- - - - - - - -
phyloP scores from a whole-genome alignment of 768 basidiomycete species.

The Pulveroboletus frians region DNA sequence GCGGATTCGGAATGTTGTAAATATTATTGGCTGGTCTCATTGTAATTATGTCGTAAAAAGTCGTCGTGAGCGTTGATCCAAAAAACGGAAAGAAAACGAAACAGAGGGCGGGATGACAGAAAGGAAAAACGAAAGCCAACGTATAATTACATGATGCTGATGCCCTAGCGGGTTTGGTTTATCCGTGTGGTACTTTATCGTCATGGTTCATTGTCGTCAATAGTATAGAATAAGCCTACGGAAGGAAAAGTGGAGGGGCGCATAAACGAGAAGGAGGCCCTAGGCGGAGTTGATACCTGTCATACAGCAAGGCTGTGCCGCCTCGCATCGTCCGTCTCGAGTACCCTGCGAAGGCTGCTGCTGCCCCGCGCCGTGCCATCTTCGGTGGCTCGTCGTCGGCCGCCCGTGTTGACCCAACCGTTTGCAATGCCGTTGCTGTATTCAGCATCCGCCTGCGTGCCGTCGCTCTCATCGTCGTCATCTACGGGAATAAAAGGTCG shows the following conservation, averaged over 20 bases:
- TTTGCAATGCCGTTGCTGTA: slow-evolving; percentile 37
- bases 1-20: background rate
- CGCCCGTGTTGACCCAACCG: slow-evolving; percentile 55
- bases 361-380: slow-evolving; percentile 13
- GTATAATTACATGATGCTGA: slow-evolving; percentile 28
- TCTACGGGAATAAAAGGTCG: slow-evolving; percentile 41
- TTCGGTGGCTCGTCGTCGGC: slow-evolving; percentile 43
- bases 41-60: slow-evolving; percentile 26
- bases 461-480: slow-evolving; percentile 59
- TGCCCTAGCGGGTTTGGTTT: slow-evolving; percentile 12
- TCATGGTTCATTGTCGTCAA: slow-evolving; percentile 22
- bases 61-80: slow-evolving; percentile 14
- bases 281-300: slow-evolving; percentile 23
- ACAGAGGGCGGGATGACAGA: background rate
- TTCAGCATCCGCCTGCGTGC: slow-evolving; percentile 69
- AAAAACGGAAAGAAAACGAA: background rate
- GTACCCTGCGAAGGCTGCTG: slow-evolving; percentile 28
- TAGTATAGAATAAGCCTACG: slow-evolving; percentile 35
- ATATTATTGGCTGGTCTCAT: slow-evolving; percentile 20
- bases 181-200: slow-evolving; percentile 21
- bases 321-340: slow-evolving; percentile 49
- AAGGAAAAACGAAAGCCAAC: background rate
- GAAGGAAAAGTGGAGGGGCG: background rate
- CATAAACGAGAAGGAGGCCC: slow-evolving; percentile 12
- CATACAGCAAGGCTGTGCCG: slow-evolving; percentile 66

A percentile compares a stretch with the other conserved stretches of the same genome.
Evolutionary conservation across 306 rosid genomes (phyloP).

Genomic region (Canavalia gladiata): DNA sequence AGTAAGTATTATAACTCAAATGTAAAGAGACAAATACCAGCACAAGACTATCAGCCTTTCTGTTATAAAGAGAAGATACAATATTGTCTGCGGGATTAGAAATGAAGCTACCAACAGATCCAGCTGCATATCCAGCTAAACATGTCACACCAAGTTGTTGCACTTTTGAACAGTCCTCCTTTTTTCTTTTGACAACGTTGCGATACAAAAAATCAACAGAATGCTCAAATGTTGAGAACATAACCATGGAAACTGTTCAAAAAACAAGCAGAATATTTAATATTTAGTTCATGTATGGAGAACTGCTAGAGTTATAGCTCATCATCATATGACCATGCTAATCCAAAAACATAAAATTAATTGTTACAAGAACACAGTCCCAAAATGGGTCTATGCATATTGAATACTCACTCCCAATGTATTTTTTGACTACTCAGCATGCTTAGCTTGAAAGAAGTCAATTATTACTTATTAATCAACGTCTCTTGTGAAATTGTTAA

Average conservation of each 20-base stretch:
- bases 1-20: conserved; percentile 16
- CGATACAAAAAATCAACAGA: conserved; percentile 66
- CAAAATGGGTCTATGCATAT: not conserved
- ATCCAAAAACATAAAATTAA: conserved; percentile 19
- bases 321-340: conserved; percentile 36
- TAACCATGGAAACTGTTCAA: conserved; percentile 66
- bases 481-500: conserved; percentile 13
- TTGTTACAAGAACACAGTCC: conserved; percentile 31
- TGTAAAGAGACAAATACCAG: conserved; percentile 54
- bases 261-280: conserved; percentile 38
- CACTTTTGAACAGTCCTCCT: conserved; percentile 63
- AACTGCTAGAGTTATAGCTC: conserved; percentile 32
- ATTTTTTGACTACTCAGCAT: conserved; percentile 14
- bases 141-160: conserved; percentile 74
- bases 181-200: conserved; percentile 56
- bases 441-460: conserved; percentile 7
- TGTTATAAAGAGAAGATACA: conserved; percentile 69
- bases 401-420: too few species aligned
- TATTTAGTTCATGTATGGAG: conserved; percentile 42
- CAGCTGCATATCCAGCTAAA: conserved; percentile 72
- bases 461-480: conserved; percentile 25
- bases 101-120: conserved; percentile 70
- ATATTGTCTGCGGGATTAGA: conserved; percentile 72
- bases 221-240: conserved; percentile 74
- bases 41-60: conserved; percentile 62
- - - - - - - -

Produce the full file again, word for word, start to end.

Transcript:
phyloP scores from a whole-genome alignment of 768 basidiomycete species.

The Pulveroboletus frians region DNA sequence GCGGATTCGGAATGTTGTAAATATTATTGGCTGGTCTCATTGTAATTATGTCGTAAAAAGTCGTCGTGAGCGTTGATCCAAAAAACGGAAAGAAAACGAAACAGAGGGCGGGATGACAGAAAGGAAAAACGAAAGCCAACGTATAATTACATGATGCTGATGCCCTAGCGGGTTTGGTTTATCCGTGTGGTACTTTATCGTCATGGTTCATTGTCGTCAATAGTATAGAATAAGCCTACGGAAGGAAAAGTGGAGGGGCGCATAAACGAGAAGGAGGCCCTAGGCGGAGTTGATACCTGTCATACAGCAAGGCTGTGCCGCCTCGCATCGTCCGTCTCGAGTACCCTGCGAAGGCTGCTGCTGCCCCGCGCCGTGCCATCTTCGGTGGCTCGTCGTCGGCCGCCCGTGTTGACCCAACCGTTTGCAATGCCGTTGCTGTATTCAGCATCCGCCTGCGTGCCGTCGCTCTCATCGTCGTCATCTACGGGAATAAAAGGTCG shows the following conservation, averaged over 20 bases:
- TTTGCAATGCCGTTGCTGTA: slow-evolving; percentile 37
- bases 1-20: background rate
- CGCCCGTGTTGACCCAACCG: slow-evolving; percentile 55
- bases 361-380: slow-evolving; percentile 13
- GTATAATTACATGATGCTGA: slow-evolving; percentile 28
- TCTACGGGAATAAAAGGTCG: slow-evolving; percentile 41
- TTCGGTGGCTCGTCGTCGGC: slow-evolving; percentile 43
- bases 41-60: slow-evolving; percentile 26
- bases 461-480: slow-evolving; percentile 59
- TGCCCTAGCGGGTTTGGTTT: slow-evolving; percentile 12
- TCATGGTTCATTGTCGTCAA: slow-evolving; percentile 22
- bases 61-80: slow-evolving; percentile 14
- bases 281-300: slow-evolving; percentile 23
- ACAGAGGGCGGGATGACAGA: background rate
- TTCAGCATCCGCCTGCGTGC: slow-evolving; percentile 69
- AAAAACGGAAAGAAAACGAA: background rate
- GTACCCTGCGAAGGCTGCTG: slow-evolving; percentile 28
- TAGTATAGAATAAGCCTACG: slow-evolving; percentile 35
- ATATTATTGGCTGGTCTCAT: slow-evolving; percentile 20
- bases 181-200: slow-evolving; percentile 21
- bases 321-340: slow-evolving; percentile 49
- AAGGAAAAACGAAAGCCAAC: background rate
- GAAGGAAAAGTGGAGGGGCG: background rate
- CATAAACGAGAAGGAGGCCC: slow-evolving; percentile 12
- CATACAGCAAGGCTGTGCCG: slow-evolving; percentile 66

A percentile compares a stretch with the other conserved stretches of the same genome.
Evolutionary conservation across 306 rosid genomes (phyloP).

Genomic region (Canavalia gladiata): DNA sequence AGTAAGTATTATAACTCAAATGTAAAGAGACAAATACCAGCACAAGACTATCAGCCTTTCTGTTATAAAGAGAAGATACAATATTGTCTGCGGGATTAGAAATGAAGCTACCAACAGATCCAGCTGCATATCCAGCTAAACATGTCACACCAAGTTGTTGCACTTTTGAACAGTCCTCCTTTTTTCTTTTGACAACGTTGCGATACAAAAAATCAACAGAATGCTCAAATGTTGAGAACATAACCATGGAAACTGTTCAAAAAACAAGCAGAATATTTAATATTTAGTTCATGTATGGAGAACTGCTAGAGTTATAGCTCATCATCATATGACCATGCTAATCCAAAAACATAAAATTAATTGTTACAAGAACACAGTCCCAAAATGGGTCTATGCATATTGAATACTCACTCCCAATGTATTTTTTGACTACTCAGCATGCTTAGCTTGAAAGAAGTCAATTATTACTTATTAATCAACGTCTCTTGTGAAATTGTTAA

Average conservation of each 20-base stretch:
- bases 1-20: conserved; percentile 16
- CGATACAAAAAATCAACAGA: conserved; percentile 66
- CAAAATGGGTCTATGCATAT: not conserved
- ATCCAAAAACATAAAATTAA: conserved; percentile 19
- bases 321-340: conserved; percentile 36
- TAACCATGGAAACTGTTCAA: conserved; percentile 66
- bases 481-500: conserved; percentile 13
- TTGTTACAAGAACACAGTCC: conserved; percentile 31
- TGTAAAGAGACAAATACCAG: conserved; percentile 54
- bases 261-280: conserved; percentile 38
- CACTTTTGAACAGTCCTCCT: conserved; percentile 63
- AACTGCTAGAGTTATAGCTC: conserved; percentile 32
- ATTTTTTGACTACTCAGCAT: conserved; percentile 14
- bases 141-160: conserved; percentile 74
- bases 181-200: conserved; percentile 56
- bases 441-460: conserved; percentile 7
- TGTTATAAAGAGAAGATACA: conserved; percentile 69
- bases 401-420: too few species aligned
- TATTTAGTTCATGTATGGAG: conserved; percentile 42
- CAGCTGCATATCCAGCTAAA: conserved; percentile 72
- bases 461-480: conserved; percentile 25
- bases 101-120: conserved; percentile 70
- ATATTGTCTGCGGGATTAGA: conserved; percentile 72
- bases 221-240: conserved; percentile 74
- bases 41-60: conserved; percentile 62